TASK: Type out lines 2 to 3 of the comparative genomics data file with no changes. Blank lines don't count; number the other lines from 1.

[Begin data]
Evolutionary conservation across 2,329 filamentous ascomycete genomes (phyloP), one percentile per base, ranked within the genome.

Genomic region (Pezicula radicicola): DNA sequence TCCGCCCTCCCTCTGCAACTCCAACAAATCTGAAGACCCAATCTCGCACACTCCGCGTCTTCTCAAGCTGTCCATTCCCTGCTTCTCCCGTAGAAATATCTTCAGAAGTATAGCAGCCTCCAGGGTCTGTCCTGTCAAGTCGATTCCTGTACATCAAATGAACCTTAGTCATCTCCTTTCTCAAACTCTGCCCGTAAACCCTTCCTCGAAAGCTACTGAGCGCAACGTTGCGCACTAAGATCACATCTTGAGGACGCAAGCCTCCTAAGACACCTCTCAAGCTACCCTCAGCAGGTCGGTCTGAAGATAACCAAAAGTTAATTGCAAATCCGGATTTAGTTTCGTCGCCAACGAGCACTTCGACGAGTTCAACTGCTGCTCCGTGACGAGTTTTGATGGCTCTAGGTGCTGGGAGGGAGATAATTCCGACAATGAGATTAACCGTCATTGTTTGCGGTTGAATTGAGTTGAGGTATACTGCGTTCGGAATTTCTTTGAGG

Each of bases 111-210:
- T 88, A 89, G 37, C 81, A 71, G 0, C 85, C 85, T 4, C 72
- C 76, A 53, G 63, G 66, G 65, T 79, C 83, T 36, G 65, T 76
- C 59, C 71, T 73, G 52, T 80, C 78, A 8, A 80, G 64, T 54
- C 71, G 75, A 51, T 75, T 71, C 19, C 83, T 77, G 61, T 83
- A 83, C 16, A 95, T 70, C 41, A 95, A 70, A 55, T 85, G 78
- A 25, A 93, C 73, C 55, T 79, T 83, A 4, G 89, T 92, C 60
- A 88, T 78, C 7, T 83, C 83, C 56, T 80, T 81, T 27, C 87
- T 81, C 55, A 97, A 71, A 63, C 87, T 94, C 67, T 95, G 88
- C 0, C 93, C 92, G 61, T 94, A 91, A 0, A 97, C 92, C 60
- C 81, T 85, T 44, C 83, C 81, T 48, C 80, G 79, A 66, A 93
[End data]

Genomic region (Pezicula radicicola): DNA sequence TCCGCCCTCCCTCTGCAACTCCAACAAATCTGAAGACCCAATCTCGCACACTCCGCGTCTTCTCAAGCTGTCCATTCCCTGCTTCTCCCGTAGAAATATCTTCAGAAGTATAGCAGCCTCCAGGGTCTGTCCTGTCAAGTCGATTCCTGTACATCAAATGAACCTTAGTCATCTCCTTTCTCAAACTCTGCCCGTAAACCCTTCCTCGAAAGCTACTGAGCGCAACGTTGCGCACTAAGATCACATCTTGAGGACGCAAGCCTCCTAAGACACCTCTCAAGCTACCCTCAGCAGGTCGGTCTGAAGATAACCAAAAGTTAATTGCAAATCCGGATTTAGTTTCGTCGCCAACGAGCACTTCGACGAGTTCAACTGCTGCTCCGTGACGAGTTTTGATGGCTCTAGGTGCTGGGAGGGAGATAATTCCGACAATGAGATTAACCGTCATTGTTTGCGGTTGAATTGAGTTGAGGTATACTGCGTTCGGAATTTCTTTGAGG

Each of bases 111-210: